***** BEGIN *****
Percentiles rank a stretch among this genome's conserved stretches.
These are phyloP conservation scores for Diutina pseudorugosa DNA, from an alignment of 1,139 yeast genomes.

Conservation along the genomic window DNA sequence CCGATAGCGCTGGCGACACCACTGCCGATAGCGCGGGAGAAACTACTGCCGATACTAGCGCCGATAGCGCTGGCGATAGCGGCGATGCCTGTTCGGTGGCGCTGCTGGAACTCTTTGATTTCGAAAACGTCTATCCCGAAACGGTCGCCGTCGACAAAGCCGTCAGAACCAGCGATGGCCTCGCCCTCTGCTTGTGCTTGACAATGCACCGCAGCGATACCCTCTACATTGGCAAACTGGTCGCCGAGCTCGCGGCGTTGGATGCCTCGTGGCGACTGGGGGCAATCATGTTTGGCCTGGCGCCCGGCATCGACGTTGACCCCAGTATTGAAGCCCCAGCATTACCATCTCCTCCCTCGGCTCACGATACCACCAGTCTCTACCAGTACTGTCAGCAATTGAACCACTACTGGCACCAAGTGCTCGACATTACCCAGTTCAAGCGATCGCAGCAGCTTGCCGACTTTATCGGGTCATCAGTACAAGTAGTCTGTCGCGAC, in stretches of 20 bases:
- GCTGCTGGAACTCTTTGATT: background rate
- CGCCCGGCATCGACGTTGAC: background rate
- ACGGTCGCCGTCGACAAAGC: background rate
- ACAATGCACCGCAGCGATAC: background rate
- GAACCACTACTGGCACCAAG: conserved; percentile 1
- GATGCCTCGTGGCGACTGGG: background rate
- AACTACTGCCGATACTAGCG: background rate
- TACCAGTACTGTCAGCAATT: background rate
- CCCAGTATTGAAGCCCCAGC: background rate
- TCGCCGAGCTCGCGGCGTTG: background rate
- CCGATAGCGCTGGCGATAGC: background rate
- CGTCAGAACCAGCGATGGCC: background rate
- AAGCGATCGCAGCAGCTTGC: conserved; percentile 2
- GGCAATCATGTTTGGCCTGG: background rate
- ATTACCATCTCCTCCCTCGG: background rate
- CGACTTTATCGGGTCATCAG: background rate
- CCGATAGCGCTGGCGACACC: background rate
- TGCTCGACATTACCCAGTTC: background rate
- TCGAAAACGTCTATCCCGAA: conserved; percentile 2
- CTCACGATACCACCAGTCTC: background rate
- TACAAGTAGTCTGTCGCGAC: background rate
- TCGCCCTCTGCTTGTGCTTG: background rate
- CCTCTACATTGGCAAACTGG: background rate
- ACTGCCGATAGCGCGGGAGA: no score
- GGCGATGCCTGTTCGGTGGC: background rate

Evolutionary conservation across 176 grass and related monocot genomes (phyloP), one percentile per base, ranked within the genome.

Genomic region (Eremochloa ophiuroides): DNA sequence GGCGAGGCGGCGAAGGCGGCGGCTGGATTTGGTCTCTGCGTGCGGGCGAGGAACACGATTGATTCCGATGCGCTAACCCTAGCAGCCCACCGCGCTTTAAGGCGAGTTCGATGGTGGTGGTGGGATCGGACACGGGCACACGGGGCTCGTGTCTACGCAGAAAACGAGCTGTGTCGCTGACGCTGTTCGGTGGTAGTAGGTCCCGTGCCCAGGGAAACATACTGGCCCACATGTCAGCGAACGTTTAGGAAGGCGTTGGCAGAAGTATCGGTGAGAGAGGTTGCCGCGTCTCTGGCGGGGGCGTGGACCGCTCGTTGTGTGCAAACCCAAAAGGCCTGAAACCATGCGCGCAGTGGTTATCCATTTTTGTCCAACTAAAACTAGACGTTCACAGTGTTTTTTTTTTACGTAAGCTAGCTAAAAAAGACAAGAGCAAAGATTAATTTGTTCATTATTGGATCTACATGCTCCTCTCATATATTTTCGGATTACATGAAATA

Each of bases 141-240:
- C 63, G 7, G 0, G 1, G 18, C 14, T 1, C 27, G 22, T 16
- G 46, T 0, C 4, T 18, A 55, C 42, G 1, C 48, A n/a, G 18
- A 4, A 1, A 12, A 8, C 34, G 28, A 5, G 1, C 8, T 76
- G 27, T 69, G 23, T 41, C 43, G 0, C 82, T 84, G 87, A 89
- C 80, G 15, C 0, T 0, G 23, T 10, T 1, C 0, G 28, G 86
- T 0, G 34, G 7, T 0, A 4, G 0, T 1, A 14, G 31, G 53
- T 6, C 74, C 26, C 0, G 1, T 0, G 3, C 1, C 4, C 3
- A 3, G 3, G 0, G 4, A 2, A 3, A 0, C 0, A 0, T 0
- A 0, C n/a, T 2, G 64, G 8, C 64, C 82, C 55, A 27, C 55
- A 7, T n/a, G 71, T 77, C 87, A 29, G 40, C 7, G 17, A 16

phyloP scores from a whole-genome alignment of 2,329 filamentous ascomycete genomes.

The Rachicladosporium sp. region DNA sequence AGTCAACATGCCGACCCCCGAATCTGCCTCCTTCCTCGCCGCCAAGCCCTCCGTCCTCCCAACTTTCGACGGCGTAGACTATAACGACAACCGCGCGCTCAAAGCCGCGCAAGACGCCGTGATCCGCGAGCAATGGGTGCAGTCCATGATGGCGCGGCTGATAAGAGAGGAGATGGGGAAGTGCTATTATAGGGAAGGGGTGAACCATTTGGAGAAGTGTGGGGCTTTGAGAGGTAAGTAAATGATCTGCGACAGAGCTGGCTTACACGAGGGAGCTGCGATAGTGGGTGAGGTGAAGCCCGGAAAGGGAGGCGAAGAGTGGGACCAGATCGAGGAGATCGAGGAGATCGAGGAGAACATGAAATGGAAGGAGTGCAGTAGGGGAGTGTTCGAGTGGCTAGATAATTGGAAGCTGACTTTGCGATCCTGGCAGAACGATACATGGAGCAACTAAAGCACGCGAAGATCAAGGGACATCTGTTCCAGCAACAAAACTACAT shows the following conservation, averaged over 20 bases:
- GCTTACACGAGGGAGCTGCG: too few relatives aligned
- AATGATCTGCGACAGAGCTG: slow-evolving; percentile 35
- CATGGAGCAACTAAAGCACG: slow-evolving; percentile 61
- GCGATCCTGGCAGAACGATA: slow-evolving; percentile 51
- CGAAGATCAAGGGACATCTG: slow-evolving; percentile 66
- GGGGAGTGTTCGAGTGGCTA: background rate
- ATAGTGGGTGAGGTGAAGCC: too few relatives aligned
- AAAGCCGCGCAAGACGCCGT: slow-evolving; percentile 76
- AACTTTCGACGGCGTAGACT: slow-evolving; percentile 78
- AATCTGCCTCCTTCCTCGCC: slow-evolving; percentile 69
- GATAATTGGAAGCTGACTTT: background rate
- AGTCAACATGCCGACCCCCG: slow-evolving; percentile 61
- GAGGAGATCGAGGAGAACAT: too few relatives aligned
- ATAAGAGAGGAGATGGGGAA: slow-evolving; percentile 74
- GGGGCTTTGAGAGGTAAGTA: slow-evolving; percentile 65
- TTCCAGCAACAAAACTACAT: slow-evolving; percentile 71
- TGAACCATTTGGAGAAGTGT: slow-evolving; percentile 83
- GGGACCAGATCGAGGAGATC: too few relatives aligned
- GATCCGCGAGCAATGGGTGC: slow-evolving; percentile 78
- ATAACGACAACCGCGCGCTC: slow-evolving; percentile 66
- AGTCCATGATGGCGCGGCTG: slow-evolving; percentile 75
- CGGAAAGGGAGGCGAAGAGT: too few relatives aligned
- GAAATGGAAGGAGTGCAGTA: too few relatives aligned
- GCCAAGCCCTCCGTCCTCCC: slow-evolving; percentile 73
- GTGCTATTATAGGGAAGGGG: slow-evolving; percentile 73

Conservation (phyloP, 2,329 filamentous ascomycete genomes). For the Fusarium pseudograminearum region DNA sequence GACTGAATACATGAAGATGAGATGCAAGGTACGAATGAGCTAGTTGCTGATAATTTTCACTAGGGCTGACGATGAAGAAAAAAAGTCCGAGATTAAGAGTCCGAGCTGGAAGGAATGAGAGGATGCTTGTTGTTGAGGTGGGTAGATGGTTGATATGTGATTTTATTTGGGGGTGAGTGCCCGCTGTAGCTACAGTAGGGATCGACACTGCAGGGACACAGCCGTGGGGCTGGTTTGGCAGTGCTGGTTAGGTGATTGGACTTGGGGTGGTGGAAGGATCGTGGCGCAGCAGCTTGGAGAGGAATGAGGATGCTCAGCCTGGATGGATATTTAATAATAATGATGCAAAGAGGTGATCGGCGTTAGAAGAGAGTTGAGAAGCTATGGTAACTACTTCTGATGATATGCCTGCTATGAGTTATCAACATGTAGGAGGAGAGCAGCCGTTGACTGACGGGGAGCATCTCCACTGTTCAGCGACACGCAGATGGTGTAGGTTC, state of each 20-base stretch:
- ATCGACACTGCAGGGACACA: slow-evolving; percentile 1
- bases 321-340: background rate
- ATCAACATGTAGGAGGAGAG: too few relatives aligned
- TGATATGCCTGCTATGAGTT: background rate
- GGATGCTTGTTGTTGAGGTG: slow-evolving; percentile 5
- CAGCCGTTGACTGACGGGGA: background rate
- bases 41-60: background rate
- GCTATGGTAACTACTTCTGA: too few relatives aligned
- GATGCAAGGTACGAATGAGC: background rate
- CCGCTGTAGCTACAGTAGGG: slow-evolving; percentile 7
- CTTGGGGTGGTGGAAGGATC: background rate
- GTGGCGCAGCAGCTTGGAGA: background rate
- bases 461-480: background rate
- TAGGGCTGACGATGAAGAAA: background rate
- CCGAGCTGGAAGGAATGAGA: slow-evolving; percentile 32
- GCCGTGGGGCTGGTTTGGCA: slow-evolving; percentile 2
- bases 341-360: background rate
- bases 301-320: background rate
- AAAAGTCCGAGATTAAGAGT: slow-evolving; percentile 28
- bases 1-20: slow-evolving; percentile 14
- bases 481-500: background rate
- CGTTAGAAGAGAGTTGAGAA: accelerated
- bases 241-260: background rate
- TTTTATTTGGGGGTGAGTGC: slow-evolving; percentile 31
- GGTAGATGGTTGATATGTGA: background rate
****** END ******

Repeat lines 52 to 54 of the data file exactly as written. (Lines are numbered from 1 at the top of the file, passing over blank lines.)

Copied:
- AACTTTCGACGGCGTAGACT: slow-evolving; percentile 78
- AATCTGCCTCCTTCCTCGCC: slow-evolving; percentile 69
- GATAATTGGAAGCTGACTTT: background rate